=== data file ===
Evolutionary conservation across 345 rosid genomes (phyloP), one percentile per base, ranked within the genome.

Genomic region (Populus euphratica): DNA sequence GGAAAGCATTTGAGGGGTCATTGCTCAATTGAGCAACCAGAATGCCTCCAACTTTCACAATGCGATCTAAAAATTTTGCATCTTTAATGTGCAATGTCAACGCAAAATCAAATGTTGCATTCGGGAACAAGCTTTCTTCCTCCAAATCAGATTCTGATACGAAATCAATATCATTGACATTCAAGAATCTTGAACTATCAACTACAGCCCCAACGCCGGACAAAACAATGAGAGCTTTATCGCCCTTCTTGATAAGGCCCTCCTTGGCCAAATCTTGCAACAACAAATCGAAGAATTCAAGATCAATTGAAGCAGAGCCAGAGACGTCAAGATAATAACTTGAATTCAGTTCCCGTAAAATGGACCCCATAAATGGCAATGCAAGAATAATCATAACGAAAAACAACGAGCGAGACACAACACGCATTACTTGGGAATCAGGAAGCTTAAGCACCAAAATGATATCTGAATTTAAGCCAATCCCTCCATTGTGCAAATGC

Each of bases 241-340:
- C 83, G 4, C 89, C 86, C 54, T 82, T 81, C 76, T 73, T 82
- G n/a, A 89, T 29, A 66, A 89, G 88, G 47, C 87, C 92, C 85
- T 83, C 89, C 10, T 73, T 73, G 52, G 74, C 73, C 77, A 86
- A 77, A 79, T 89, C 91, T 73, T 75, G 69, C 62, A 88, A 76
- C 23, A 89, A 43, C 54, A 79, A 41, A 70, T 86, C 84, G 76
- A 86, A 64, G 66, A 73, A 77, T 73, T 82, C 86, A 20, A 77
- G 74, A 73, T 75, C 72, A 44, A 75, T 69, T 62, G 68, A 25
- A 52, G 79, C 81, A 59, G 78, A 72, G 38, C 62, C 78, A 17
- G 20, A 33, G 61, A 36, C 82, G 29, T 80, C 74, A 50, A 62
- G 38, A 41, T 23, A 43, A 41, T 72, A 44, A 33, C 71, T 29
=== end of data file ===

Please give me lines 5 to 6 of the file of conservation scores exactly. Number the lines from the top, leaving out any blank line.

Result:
- G n/a, A 89, T 29, A 66, A 89, G 88, G 47, C 87, C 92, C 85
- T 83, C 89, C 10, T 73, T 73, G 52, G 74, C 73, C 77, A 86